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Where To From Here Argentina?

It has been pretty crazy here in Argentina since the new President Mauricio Macri was elected in December. The country was desperate for a change from the previous government, so for that simple fact, many people voted against he party of Cristina Kirchner and for the new Government of Macri. Macri has been using his power to implement changes in all areas. In January/February 110,000 people were let go from their public sector jobs. That is the official number. It is estimated that up to 200,000 jobs in total were lost as many contracts were not renewed in March. Most public sector jobs are now contracts of 3 months at a time.

In Monte Chingolo there are social workers who work for the provincial councils and also for the national government. They are heavily under resourced which means they have difficulty maintaining any form of support for the people of the community. It became blatantly obvious to us the extent of how bad the social support system is functioning on a Friday evening a few months ago.

Two mothers arrived at the gate to the venue as we were closing up for the day. They told us that they had seen a child from the community with a large welt on her face from where she had been hit. We know of this child because the foundation with which we are collaborating (ARCHE), works with her. We have heard horrible stories of how she has been treated more like an animal than a child within her household. The two mothers came to us because they were too scared to take it any further. They didn’t want word getting back to the girl’s family that they had reported the problem.

Valeria took the bull by the horns and went straight to the police station. The police said they couldn’t do anything so they sent her the National Commission for Women. They also wanted to pass the buck. Finally, she ended up in the Department of Children and Adolescents. For anything to happen, Valeria had to lay a charge on the family. This would mean that a judge would get involved.

The unfortunate thing is that nobody reports these cases 1. because of fear and 2. because they know that nothing will be done about it. The police and social services literally don’t lift a finger if something is reported by a local. Valeria is in the fortunate position of not being from the community, and also being part of Food for Thought. The governmental social institutions know of us and our work. They also know that we are doing the work that they aren’t! Valeria had to threaten the director of the Infancy department. She threatened that if nothing was done, she would go to the media with all of the details of how this case has been dealt with.

We found out later that an ambulance had been sent out to the house but didn’t go in because they felt it was too dangerous. This meant that the little girl had to stay another night within the household where the violence had occurred. Unbeknown to the family, the girl came to the venue as she does every Saturday to participate in the activities that Foundation Arche provide. At this point Valeria was notified of the young girl’s location, so she rang the director of the Department of Children and Adolescents. The director informed a local social worker who came to take the child to an orphanage.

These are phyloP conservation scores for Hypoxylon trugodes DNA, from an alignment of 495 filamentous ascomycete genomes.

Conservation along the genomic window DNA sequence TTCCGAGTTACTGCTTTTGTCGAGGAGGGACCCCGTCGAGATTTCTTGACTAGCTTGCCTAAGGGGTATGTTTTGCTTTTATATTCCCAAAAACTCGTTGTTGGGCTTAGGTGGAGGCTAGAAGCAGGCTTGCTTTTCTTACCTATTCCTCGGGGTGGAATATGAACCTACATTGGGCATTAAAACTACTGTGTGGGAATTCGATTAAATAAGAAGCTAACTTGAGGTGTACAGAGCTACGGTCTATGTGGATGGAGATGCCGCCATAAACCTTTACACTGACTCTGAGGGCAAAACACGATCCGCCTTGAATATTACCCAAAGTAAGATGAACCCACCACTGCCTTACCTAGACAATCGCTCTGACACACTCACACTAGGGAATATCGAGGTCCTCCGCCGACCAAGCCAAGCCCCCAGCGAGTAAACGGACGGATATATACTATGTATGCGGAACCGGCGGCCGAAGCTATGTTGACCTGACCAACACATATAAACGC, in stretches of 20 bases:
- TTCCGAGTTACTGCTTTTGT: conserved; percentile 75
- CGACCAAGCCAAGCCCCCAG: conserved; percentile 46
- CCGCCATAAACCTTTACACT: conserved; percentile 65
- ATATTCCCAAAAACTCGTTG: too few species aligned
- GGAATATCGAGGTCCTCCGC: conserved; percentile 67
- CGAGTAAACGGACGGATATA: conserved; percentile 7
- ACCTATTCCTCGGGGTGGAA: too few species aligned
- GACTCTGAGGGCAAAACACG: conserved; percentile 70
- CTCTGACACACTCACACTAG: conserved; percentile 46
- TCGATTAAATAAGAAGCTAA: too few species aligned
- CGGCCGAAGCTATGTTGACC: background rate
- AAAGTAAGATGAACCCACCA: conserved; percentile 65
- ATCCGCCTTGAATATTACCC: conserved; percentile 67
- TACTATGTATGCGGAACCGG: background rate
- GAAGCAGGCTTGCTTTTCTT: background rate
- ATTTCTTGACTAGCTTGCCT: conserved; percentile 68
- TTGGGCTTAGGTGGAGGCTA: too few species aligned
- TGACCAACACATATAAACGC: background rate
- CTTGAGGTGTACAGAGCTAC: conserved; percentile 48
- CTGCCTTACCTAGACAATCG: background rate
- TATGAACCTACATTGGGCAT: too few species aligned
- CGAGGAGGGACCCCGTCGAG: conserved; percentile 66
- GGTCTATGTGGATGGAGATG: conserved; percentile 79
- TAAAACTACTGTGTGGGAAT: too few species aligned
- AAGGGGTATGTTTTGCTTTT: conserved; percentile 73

We have also heard appalling stories of the orphanages. I believe that because of the pressure that Valeria had put on the director, she sent her to a safe orphanage run by nuns. Valeria visited the young girl and was pleased to report that she loves the orphanage and is very happy with her new home! The problem is that it is only a home for her for six months. Afterwards we are not sure what will happen. It is the obligation of social services to attempt to return the child to her home.

Since all of this has occurred, we have been in contact with the department of social development and been invited to various meetings. We had a workshop with local social services to help us understand exactly the steps that need to be taken if something like this happens again. This is important because we cannot be the ones laying charges all the time. This is not what we do. We run a food and activity program. This is where our skill-set is. This is where our energies have to be! It’s ok one time but we would like to know that if a child is in danger that something will be done about it.

It is obviously not a good thing that a child has been physically abused but it is a good thing that this case is in the light and others like it may also hopefully get more attention. We would like to hold social services accountable for doing a job that up until now they haven’t been doing. What I understand is that it is also a question of resources. This is the biggest problem. With this new government it looks like funding for social programs don’t seem to be high on the priority list. In saying that, we were paid a visit by the Mayor of Lanús last month and he has shown a little interest in supporting our project. We´ll have to wait and see what comes of it!

I ask the question, “where to from here Argentina?”. I hate to be pessimistic but the future for Argentina, at least for the lower classes, doesn’t look great. Last week I paid AR$105 to fill a gas bottle for the kitchen. Today I paid AR$140. When I arrived in 2013 the bus cost AR$1.50. Today it is AR$6.00. Gas and water bills have increased 1000% in under a year. The prices of absolutely everything have been rising constantly. Hyper-inflation is making it very difficult for us as an organisation, I can only imagine how it must be for Argentinians.